In contradistinction, the challenged programs in this case purposely depart from specific statutory requirements, i.e. N.J.S.A. 11A:4-8 (establishing Rule of Three); N.J.S.A. 11A:4-15 (establishing length of probationary period), and are in no way tied to any other legislative strictures. Further, far from granting the Commissioner power that is "hemmed in" by surrounding provisions in the statute, see Avant, supra, 67 N.J. at 553 (internal citation omitted), the statutory basis for the delegated authority expressly allows the Commissioner to act "outside of the provisions" of the Act. See N.J.S.A. 11A:2-11i. Finally, there are no procedural safeguards because N.J.A.C. 4A:1-4.3 allows the Commissioner to establish pilot programs without having to adhere to the rule-making process set forth in N.J.S.A. 52:14B-4 to - 4.1.
The Court points out that the appointing authority "remains bound by N.J.A.C. 4A:4-4.8(b)(4), which requires it to provide a statement to the Commissioner of reasons" why a higher ranked candidate was not chosen. Ante at __ (slip op. at 10). The majority surmises that these reasons might include the lower ranked candidate's greater "experience, education or training, or superior communication, managerial, or other skills that are not readily reflected in the exam scores." Ibid. However, reasons of that character are not required by the statute and whether such reasons would govern or influence the decisions of an appointing authority is wholly speculative. Appointing authorities should, but need not, take such grounds into consideration . Decisional grounds that are not specified as criteria in the statute, or in any regulation, or in the pilot program itself, and cannot otherwise be clearly implied as a required limitation on the exercise of discretionary authority, may not be fashioned out of whole cloth to salvage a fatally deficient delegation of statutory authority. The majority's Conclusion that such reasons will control the implementation of experimental programs is wishful thinking.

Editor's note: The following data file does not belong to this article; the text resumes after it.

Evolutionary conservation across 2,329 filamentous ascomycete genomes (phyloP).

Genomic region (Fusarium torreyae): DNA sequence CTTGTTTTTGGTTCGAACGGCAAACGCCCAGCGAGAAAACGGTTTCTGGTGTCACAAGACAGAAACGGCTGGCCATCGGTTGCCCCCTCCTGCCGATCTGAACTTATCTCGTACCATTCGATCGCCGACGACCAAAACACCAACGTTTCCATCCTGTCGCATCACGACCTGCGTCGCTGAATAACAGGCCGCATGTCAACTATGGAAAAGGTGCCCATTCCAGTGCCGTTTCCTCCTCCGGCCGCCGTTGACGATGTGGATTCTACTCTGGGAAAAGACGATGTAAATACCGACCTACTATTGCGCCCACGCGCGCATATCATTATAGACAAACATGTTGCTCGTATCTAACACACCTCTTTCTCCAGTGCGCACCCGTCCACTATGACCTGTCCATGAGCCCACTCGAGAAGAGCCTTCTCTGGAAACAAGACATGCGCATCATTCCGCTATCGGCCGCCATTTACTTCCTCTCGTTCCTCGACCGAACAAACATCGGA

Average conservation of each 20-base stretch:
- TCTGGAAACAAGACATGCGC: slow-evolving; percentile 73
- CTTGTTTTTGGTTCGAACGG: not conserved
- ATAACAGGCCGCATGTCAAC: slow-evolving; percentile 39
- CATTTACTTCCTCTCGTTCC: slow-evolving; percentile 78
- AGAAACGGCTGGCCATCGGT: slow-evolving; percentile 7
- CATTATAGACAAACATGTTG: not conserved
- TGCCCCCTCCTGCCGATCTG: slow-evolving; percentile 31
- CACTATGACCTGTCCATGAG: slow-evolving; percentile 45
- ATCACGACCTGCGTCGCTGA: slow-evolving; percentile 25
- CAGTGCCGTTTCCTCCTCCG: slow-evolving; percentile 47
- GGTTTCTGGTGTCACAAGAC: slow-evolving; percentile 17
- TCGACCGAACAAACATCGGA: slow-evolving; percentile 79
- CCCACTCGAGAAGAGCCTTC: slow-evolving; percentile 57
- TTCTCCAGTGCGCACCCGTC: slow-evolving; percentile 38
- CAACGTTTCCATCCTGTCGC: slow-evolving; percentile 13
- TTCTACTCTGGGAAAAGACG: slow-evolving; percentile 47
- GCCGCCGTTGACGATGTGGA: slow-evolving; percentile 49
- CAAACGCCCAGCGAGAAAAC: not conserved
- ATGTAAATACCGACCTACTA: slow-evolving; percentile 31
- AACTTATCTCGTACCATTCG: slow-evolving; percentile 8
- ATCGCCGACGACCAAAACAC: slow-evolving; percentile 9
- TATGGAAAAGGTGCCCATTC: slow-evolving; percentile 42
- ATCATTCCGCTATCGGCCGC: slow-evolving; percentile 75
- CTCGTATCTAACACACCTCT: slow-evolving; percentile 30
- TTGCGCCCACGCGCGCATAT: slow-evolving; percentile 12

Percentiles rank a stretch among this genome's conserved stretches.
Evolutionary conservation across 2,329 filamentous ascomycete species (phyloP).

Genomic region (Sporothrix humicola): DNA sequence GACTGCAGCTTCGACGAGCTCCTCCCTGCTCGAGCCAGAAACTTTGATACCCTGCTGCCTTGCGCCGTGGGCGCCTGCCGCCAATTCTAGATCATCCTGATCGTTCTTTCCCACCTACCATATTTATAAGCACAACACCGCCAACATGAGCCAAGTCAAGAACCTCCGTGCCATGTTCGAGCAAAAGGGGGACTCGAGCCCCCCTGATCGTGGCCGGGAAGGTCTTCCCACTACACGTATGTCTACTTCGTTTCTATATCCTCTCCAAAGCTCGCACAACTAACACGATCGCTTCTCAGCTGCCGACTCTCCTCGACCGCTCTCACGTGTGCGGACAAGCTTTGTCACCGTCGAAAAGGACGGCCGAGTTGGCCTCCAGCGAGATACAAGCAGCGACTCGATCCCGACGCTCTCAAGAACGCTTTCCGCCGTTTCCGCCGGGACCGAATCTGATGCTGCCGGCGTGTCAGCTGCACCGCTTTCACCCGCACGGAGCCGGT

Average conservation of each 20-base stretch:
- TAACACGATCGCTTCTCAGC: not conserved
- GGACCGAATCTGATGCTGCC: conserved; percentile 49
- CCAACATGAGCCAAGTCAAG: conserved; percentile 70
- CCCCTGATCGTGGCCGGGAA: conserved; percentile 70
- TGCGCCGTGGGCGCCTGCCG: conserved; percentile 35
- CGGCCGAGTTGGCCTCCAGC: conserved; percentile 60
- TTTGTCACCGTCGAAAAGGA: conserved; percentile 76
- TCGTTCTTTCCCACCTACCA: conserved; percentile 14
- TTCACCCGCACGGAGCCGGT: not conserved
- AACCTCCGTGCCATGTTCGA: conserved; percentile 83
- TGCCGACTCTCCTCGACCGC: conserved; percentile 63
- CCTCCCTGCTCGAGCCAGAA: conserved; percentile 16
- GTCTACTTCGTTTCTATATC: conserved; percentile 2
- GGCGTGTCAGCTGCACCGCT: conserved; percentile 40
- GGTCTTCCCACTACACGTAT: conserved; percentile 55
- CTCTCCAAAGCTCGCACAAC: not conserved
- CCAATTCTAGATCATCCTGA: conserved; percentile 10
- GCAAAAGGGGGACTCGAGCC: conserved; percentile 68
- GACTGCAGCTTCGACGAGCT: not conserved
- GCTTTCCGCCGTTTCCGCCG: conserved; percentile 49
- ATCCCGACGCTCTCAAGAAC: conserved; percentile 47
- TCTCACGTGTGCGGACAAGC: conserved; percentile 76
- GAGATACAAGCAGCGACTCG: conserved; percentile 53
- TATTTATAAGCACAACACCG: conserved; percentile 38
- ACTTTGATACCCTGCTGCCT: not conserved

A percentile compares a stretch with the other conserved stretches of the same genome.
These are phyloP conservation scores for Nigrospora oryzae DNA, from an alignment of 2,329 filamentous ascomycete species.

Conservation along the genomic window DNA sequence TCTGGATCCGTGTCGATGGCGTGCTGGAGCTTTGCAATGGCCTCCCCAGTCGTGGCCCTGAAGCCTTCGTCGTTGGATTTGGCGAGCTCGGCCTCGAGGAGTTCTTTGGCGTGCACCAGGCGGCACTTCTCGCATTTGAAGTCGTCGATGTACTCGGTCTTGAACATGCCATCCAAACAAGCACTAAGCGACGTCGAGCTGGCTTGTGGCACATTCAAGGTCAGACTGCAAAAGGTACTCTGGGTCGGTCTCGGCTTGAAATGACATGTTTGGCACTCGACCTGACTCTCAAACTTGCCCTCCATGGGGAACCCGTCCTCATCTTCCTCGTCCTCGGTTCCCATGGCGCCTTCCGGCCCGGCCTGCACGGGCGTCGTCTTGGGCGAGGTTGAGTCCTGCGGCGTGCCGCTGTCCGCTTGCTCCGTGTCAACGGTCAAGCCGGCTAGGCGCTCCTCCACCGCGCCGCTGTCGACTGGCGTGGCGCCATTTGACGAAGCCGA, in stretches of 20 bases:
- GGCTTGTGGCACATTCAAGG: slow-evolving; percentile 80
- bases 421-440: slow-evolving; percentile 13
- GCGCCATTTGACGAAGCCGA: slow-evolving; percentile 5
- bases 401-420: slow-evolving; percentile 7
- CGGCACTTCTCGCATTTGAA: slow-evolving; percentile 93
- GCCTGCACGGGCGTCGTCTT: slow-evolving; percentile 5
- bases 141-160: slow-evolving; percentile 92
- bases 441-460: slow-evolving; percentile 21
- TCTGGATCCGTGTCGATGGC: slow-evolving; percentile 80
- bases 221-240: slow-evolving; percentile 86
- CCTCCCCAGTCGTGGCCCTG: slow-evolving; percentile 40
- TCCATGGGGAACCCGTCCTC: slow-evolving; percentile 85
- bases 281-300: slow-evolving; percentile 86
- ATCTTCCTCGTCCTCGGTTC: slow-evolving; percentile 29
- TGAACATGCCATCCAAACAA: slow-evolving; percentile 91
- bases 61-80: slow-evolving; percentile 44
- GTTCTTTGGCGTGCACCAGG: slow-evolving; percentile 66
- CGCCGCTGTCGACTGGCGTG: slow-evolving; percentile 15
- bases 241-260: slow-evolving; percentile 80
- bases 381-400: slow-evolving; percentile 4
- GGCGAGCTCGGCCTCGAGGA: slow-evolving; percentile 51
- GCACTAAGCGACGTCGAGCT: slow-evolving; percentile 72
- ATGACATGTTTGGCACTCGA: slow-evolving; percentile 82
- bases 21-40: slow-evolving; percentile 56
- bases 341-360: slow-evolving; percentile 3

This case can thus be contrasted with Ward, supra, wherein a property owner challenged the validity of R.S. 40:55-39(d), a statutory provision that permitted a board of adjustment to recommend a variance "in particular cases and for special reasons." 11 N.J. at 121. In upholding the statute, the Court found that there were "ample safeguards" to prevent "unwarranted or arbitrary action." Id. at 127. Chief among those safeguards was the requirement that the board make "a specific finding of special reasons within the contemplation of the" zoning law. Id. at 126. Here, there is no such limitation; the Commissioner may act for reasons that are not delineated and are "outside of" the Act.
I would, accordingly, affirm the judgment of the Appellate Division.
Justice Stein joins this opinion.
Chief Justice Poritz PRESIDING
OPINION BY Justice Pollock
CONCURRING OPINION BY
DISSENTING OPINION BY Justice Handler
CHECKLIST REVERSE AFFIRM
CHIEF JUSTICE X PORITZ
JUSTICE HANDLER X
JUSTICE POLLOCK X
Justice O'HERN X
JUSTICE GARIBALDI X
JUSTICE STEIN X
JUSTICE COLEMAN X
TOTALS 5 2